Finding may help explain osteoporosis among those with the eating disorder
WEDNESDAY, Feb. 10 (HealthDay News) -- People with the eating disorder anorexia nervosa have excess levels of fat in their bone marrow, U.S. researchers have found.
The disorder, which affects mainly young women, leads to extremely low body weight and an obsessive fear of weight gain.
"It's counterintuitive that an emaciated young woman with almost no subcutaneous [below the skin] fat would be storing fat in her marrow," lead researcher Dr. Catherine Gordon, an endocrinologist and director of the Bone Health Program at Children's Hospital Boston, said in a hospital news release.
For the study, MRI scans were taken of the knees of 40 girls, who averaged 16 years old -- 20 with anorexia and 20 who were healthy. The girls with anorexia had higher fat content and less than half as much healthy red marrow in their knees, the researchers found. The difference was also seen in the lower thighbone and upper shinbone.
The findings are published in the February issue of the Journal of Bone and Mineral Research.
Earlier studies had found that hormonal changes in malnourished people trigger the bone marrow's mesenchymal stem cells to turn into fat cells rather than bone-forming cells. That could explain why people with anorexia lose bone mass and sometimes develop osteoporosis, the researchers said.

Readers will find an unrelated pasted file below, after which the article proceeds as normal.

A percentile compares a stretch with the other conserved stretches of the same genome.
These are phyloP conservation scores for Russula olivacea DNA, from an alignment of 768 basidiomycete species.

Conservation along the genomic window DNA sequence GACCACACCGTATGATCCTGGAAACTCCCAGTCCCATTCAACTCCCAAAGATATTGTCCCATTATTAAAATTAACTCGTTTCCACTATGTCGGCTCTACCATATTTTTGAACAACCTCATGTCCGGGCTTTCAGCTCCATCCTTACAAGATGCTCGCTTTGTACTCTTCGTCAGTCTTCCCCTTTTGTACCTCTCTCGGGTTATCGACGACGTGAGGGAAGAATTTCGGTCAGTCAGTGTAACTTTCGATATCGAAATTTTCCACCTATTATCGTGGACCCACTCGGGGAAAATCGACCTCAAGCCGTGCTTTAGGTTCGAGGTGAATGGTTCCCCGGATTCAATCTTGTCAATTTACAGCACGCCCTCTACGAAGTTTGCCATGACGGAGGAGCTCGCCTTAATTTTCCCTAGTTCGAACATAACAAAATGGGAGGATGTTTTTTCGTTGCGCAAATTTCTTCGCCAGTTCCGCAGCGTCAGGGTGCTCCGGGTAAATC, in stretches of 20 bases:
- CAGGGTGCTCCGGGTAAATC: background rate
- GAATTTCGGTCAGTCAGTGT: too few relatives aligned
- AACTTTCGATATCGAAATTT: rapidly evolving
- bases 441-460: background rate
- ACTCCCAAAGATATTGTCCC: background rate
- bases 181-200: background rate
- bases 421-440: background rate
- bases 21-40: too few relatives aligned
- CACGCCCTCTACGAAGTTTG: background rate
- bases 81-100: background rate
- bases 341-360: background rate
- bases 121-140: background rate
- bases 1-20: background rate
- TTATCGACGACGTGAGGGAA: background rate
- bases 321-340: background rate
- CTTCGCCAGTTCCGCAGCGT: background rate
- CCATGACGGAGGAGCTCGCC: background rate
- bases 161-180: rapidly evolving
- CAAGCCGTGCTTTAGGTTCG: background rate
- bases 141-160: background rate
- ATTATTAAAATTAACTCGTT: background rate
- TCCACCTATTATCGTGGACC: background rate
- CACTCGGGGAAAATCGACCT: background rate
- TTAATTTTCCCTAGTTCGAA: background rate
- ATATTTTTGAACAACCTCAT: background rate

"Bone formation is very low in girls with anorexia, and that's a particular problem because they are growing adolescents who should be maximally forming bones," Gordon said. "But because of the hormonal alterations induced by malnutrition, the bone marrow stops yielding the needed cells to form bone. Instead, the stem cells are pushed toward fat formation."
Gordon plans further studies to find out why this occurs. One theory is that it's due to the body's attempt to store energy and preserve warmth. Because of their lack of insulating fat, people with anorexia often develop extremely low body temperatures (hypothermia) and need to be hospitalized.
The U.S. National Women's Health Information Center has more about anorexia nervosa.
-- Robert Preidt
SOURCE: Children's Hospital Boston, news release, Feb. 8, 2010
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